My favorite Lego set is not the Millennium Falcon, not the cool Rock Raiders Granite Grinder, not the "Back to the Future" DeLorean time machine a friend bought me for my birthday. It's a little red-roofed pizzeria.
I remember as a kid I had this thing put together for a lot longer than other sets of its size. Even after I dismantled it for parts, the pieces stickered or printed with the pizzeria signage would jump out at me while I rifled through the large Ikea tubs my parents got me to keep the bricks off my bedroom floor. I'm pretty sure I learned about pizza peels (here represented with a boat oar piece) from this set. The pizzeria had an identity all its own — if I used that red wedge of a roof in anything else I built, or especially that red-and-green umbrella, I'd always know that what I built was fundamentally part-pizzeria.
There was another inescapable red-and-green motif in my collection of bricks, and I never really gave it much thought as a kid: Octan, a fictional oil and gasoline company Lego created for its "Town" and other realistically-themed sets. Octan operates gas stations. Octan fuels up all the airplanes. Octan even sneaks its way into other themes. In a typical Lego city, a minifigure is in business for themselves, working for the government or in the pocket of Octan.
Lego has dabbled with other fictional brands, more so in recent years as Lego's design has evolved to include more specialized parts with stickers and prints: here's a racing motorcycle co-sponsored by Octan and a fake telephone company, and some "Xtreme" sport vehicles plastered with brand livery. Lego has also signed short-term deals with companies like McDonalds and with real car brands (and, by extension, their sponsors) in themes like "Speed Champions." Still, Lego has made well over 100 products featuring Octan in some way or another, many of those being sets where the main build is an Octan vehicle or building.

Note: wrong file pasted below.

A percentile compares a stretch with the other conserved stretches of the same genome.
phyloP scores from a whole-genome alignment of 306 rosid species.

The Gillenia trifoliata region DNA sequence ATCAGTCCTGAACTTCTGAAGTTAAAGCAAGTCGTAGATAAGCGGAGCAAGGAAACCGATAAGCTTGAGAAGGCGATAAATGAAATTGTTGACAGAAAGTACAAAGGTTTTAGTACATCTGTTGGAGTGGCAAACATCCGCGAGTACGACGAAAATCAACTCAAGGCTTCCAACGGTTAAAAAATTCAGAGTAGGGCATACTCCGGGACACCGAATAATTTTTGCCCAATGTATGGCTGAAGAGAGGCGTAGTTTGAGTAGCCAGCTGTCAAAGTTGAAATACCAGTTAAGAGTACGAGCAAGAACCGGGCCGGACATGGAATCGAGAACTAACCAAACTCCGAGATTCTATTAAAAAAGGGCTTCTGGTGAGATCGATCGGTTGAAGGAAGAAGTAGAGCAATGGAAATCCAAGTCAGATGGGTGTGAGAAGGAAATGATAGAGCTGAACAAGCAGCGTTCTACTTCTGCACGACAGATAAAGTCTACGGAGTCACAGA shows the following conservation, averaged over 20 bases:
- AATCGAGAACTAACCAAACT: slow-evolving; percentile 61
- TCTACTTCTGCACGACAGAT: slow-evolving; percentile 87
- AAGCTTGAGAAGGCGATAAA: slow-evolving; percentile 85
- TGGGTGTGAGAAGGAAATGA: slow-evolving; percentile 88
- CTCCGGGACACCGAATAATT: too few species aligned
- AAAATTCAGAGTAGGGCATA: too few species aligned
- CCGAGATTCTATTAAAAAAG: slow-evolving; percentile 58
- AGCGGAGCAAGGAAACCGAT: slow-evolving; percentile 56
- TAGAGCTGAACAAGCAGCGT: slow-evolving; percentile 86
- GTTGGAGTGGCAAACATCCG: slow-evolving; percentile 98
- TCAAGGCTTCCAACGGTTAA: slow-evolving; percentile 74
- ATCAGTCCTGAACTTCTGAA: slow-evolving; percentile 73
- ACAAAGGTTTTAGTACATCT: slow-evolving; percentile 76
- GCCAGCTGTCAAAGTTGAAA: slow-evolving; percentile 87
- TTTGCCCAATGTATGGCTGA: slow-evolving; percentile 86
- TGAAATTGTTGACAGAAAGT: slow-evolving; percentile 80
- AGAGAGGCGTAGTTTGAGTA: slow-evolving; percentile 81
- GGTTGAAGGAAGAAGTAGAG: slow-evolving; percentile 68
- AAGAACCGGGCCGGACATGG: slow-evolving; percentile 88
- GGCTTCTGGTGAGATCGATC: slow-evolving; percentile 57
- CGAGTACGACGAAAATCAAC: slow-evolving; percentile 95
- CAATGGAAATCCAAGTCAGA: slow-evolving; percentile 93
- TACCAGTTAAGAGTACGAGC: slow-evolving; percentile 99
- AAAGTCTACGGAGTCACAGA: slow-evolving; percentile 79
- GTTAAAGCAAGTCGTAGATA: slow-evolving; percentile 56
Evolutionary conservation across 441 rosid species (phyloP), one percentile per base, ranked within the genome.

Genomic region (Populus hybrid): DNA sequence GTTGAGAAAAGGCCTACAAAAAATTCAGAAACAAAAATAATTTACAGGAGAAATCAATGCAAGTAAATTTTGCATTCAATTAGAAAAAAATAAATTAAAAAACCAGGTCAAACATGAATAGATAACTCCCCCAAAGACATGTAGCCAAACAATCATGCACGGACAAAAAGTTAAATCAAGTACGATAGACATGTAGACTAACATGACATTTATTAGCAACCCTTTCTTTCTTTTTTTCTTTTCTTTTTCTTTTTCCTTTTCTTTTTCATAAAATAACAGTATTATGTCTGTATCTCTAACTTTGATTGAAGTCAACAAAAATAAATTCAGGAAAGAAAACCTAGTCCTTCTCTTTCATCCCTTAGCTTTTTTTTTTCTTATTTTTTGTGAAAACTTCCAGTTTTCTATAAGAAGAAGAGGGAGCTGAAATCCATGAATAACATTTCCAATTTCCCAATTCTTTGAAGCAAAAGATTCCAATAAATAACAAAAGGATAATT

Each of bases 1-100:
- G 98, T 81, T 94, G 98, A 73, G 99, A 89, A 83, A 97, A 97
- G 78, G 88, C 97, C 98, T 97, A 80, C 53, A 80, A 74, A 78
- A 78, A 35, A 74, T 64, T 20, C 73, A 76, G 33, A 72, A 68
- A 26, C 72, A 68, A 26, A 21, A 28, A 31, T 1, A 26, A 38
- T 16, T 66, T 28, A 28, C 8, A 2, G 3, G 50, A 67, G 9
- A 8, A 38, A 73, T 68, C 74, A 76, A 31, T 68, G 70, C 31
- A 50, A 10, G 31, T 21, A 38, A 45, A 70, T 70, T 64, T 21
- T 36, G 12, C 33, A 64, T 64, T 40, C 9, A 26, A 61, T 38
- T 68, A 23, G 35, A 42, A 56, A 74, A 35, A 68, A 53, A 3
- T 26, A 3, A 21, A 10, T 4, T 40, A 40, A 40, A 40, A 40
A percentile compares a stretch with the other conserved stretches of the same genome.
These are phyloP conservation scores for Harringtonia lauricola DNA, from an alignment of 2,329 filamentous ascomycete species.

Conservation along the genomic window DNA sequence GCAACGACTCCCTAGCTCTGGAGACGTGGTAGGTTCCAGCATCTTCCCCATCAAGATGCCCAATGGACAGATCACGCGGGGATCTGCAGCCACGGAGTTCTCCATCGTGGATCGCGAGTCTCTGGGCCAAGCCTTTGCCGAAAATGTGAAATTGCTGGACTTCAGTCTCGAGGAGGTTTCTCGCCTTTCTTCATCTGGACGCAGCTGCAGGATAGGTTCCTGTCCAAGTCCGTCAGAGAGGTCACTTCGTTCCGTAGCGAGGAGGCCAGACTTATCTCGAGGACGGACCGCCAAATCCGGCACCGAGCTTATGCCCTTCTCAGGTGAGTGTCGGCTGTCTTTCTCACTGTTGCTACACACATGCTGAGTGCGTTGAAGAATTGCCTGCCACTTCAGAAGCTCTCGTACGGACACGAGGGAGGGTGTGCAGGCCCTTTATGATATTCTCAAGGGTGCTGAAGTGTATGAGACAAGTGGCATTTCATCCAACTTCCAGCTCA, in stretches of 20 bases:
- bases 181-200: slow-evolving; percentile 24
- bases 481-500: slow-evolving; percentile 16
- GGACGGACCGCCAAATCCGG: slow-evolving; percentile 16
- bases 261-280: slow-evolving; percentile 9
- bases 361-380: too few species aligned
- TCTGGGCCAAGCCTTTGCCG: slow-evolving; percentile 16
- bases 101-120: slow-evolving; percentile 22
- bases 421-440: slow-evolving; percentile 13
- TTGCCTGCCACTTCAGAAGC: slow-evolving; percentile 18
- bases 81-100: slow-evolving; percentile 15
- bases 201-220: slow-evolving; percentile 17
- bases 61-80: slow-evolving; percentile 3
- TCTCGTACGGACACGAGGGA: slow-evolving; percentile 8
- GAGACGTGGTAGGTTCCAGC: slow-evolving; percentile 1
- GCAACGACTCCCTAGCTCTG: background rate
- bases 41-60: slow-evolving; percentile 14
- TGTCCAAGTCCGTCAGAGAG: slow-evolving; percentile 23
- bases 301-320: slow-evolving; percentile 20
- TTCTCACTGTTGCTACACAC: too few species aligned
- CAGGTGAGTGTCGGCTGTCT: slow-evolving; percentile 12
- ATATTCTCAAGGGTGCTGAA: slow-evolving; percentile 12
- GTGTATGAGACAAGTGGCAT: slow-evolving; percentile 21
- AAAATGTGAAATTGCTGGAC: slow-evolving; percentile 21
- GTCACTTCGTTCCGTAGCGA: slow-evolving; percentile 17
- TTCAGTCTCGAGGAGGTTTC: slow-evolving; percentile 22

"The Lego Movie" went ahead and embraced the dominance of Octan, turning it into the antagonist Lord Business's (Will Ferrell) evil mega-corporation. Which, spoilers (c'mon, "The Lego Movie 2" is out this week) is really a sort of proxy for the way a kid's dad (also Will Ferrell, in live action) maintains megalomaniacal control over his pristine Lego collection. When I first saw "The Lego Movie" in theaters, I couldn't believe I was seeing Octan used to prod at capitalism — we're told Octan makes everything, including "all history books and voting machines" — in a kids movie that's literally based on a mass-produced, globally-distributed toy. The reveal of the real-world story paralleling the movie's main plot defangs this a bit (worth it for the way Ferrell delivers the line "the way I'm using [Lego] makes it an adult thing"), but the Octan megacorp gags in "The Lego Movie" also serve to distance the fictional brand from what Lego invented it for: as an explicit stand-in for real oil companies.
In the '70s and '80s, when printed pieces and stickers were much less common, Lego partnered with Shell and Exxon to use their real brands in regular "Town" sets. Octan was created as a substitute, mainly for Shell, in 1992. Lego did not end their relationship with Shell then — a few more promotional Shell sets came out in the late nineties, followed by more in the 2010s. After the release of Shell sets in 2014, Greenpeace launched a campaign capitalizing on "Everything is Awesome," the earworm Tegan and Sara single from "The Lego Movie," pressuring Lego to drop Shell as a partner because of Shell's insistence on drilling for oil in the Arctic Ocean. Funnily enough, in Greenpeace's video you can see Lego oil trucks with Shell stickers slapped on that are quite clearly just Octan sets.
Lego dropped Shell that same year. This was not the first nor the last instance of an oil company using toys as part of its branding and marketing strategy — Hess Corporation has been producing collectible toy trucks since the '60s, and Chevron leveraged a series of memorable ads from the animation studio behind "Wallace and Gromit" to sell collectible cars of their own throughout the '90s and '00s.